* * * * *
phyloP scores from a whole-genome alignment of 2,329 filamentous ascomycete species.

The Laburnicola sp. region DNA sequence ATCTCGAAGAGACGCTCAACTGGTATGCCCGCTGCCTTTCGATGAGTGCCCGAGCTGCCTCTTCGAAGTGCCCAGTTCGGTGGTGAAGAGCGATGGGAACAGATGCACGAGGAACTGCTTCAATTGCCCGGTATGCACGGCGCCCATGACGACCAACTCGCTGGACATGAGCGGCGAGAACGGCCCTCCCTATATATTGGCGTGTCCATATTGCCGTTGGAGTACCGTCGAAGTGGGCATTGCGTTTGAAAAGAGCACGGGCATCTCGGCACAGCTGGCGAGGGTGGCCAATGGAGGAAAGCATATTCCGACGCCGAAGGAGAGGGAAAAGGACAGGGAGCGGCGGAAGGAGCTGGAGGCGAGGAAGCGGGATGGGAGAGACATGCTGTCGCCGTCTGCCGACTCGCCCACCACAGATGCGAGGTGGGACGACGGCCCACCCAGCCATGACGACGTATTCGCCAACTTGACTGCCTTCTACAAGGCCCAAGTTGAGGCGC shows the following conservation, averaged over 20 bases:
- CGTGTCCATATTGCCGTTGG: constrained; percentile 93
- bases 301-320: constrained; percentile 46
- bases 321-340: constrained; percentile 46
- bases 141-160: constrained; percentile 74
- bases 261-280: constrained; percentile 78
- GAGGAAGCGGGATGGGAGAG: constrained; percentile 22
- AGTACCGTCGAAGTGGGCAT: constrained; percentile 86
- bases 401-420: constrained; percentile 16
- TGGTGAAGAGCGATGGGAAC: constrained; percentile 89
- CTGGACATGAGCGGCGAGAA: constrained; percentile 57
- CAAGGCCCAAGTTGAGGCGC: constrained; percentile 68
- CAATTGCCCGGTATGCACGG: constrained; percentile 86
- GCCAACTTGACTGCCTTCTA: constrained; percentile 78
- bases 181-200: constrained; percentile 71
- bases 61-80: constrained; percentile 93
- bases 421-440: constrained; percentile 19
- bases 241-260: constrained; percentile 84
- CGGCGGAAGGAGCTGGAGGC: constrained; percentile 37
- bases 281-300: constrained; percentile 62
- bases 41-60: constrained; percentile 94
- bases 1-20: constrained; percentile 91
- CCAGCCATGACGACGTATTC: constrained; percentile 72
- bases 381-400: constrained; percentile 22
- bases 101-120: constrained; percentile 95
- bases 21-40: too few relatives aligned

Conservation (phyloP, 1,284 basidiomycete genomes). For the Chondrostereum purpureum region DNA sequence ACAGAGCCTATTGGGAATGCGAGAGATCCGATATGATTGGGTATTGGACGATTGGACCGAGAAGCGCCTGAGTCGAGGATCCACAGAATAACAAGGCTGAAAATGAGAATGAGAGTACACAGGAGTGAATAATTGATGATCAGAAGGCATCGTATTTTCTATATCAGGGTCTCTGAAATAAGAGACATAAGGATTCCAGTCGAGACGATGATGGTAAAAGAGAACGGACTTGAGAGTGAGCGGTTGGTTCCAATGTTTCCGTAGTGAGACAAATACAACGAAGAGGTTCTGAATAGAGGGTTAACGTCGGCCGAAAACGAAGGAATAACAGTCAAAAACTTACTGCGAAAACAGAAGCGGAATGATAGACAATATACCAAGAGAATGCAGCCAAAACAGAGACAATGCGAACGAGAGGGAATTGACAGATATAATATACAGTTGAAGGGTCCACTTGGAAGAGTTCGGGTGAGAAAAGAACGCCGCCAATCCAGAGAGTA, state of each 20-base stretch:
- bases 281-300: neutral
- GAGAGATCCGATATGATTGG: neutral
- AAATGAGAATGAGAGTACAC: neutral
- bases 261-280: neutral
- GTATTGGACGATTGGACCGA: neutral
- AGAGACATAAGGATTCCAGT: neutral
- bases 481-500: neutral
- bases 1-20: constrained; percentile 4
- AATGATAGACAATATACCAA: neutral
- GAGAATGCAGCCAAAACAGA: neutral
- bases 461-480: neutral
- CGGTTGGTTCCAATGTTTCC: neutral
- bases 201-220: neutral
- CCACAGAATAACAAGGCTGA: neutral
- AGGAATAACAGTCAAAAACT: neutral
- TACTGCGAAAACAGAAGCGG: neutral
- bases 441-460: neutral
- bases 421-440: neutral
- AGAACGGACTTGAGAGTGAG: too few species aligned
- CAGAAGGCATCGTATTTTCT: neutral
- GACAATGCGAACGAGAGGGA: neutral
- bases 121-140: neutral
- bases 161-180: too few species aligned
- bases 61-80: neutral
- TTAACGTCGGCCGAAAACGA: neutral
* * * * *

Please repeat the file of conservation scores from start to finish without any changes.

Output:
phyloP scores from a whole-genome alignment of 2,329 filamentous ascomycete species.

The Laburnicola sp. region DNA sequence ATCTCGAAGAGACGCTCAACTGGTATGCCCGCTGCCTTTCGATGAGTGCCCGAGCTGCCTCTTCGAAGTGCCCAGTTCGGTGGTGAAGAGCGATGGGAACAGATGCACGAGGAACTGCTTCAATTGCCCGGTATGCACGGCGCCCATGACGACCAACTCGCTGGACATGAGCGGCGAGAACGGCCCTCCCTATATATTGGCGTGTCCATATTGCCGTTGGAGTACCGTCGAAGTGGGCATTGCGTTTGAAAAGAGCACGGGCATCTCGGCACAGCTGGCGAGGGTGGCCAATGGAGGAAAGCATATTCCGACGCCGAAGGAGAGGGAAAAGGACAGGGAGCGGCGGAAGGAGCTGGAGGCGAGGAAGCGGGATGGGAGAGACATGCTGTCGCCGTCTGCCGACTCGCCCACCACAGATGCGAGGTGGGACGACGGCCCACCCAGCCATGACGACGTATTCGCCAACTTGACTGCCTTCTACAAGGCCCAAGTTGAGGCGC shows the following conservation, averaged over 20 bases:
- CGTGTCCATATTGCCGTTGG: constrained; percentile 93
- bases 301-320: constrained; percentile 46
- bases 321-340: constrained; percentile 46
- bases 141-160: constrained; percentile 74
- bases 261-280: constrained; percentile 78
- GAGGAAGCGGGATGGGAGAG: constrained; percentile 22
- AGTACCGTCGAAGTGGGCAT: constrained; percentile 86
- bases 401-420: constrained; percentile 16
- TGGTGAAGAGCGATGGGAAC: constrained; percentile 89
- CTGGACATGAGCGGCGAGAA: constrained; percentile 57
- CAAGGCCCAAGTTGAGGCGC: constrained; percentile 68
- CAATTGCCCGGTATGCACGG: constrained; percentile 86
- GCCAACTTGACTGCCTTCTA: constrained; percentile 78
- bases 181-200: constrained; percentile 71
- bases 61-80: constrained; percentile 93
- bases 421-440: constrained; percentile 19
- bases 241-260: constrained; percentile 84
- CGGCGGAAGGAGCTGGAGGC: constrained; percentile 37
- bases 281-300: constrained; percentile 62
- bases 41-60: constrained; percentile 94
- bases 1-20: constrained; percentile 91
- CCAGCCATGACGACGTATTC: constrained; percentile 72
- bases 381-400: constrained; percentile 22
- bases 101-120: constrained; percentile 95
- bases 21-40: too few relatives aligned

Conservation (phyloP, 1,284 basidiomycete genomes). For the Chondrostereum purpureum region DNA sequence ACAGAGCCTATTGGGAATGCGAGAGATCCGATATGATTGGGTATTGGACGATTGGACCGAGAAGCGCCTGAGTCGAGGATCCACAGAATAACAAGGCTGAAAATGAGAATGAGAGTACACAGGAGTGAATAATTGATGATCAGAAGGCATCGTATTTTCTATATCAGGGTCTCTGAAATAAGAGACATAAGGATTCCAGTCGAGACGATGATGGTAAAAGAGAACGGACTTGAGAGTGAGCGGTTGGTTCCAATGTTTCCGTAGTGAGACAAATACAACGAAGAGGTTCTGAATAGAGGGTTAACGTCGGCCGAAAACGAAGGAATAACAGTCAAAAACTTACTGCGAAAACAGAAGCGGAATGATAGACAATATACCAAGAGAATGCAGCCAAAACAGAGACAATGCGAACGAGAGGGAATTGACAGATATAATATACAGTTGAAGGGTCCACTTGGAAGAGTTCGGGTGAGAAAAGAACGCCGCCAATCCAGAGAGTA, state of each 20-base stretch:
- bases 281-300: neutral
- GAGAGATCCGATATGATTGG: neutral
- AAATGAGAATGAGAGTACAC: neutral
- bases 261-280: neutral
- GTATTGGACGATTGGACCGA: neutral
- AGAGACATAAGGATTCCAGT: neutral
- bases 481-500: neutral
- bases 1-20: constrained; percentile 4
- AATGATAGACAATATACCAA: neutral
- GAGAATGCAGCCAAAACAGA: neutral
- bases 461-480: neutral
- CGGTTGGTTCCAATGTTTCC: neutral
- bases 201-220: neutral
- CCACAGAATAACAAGGCTGA: neutral
- AGGAATAACAGTCAAAAACT: neutral
- TACTGCGAAAACAGAAGCGG: neutral
- bases 441-460: neutral
- bases 421-440: neutral
- AGAACGGACTTGAGAGTGAG: too few species aligned
- CAGAAGGCATCGTATTTTCT: neutral
- GACAATGCGAACGAGAGGGA: neutral
- bases 121-140: neutral
- bases 161-180: too few species aligned
- bases 61-80: neutral
- TTAACGTCGGCCGAAAACGA: neutral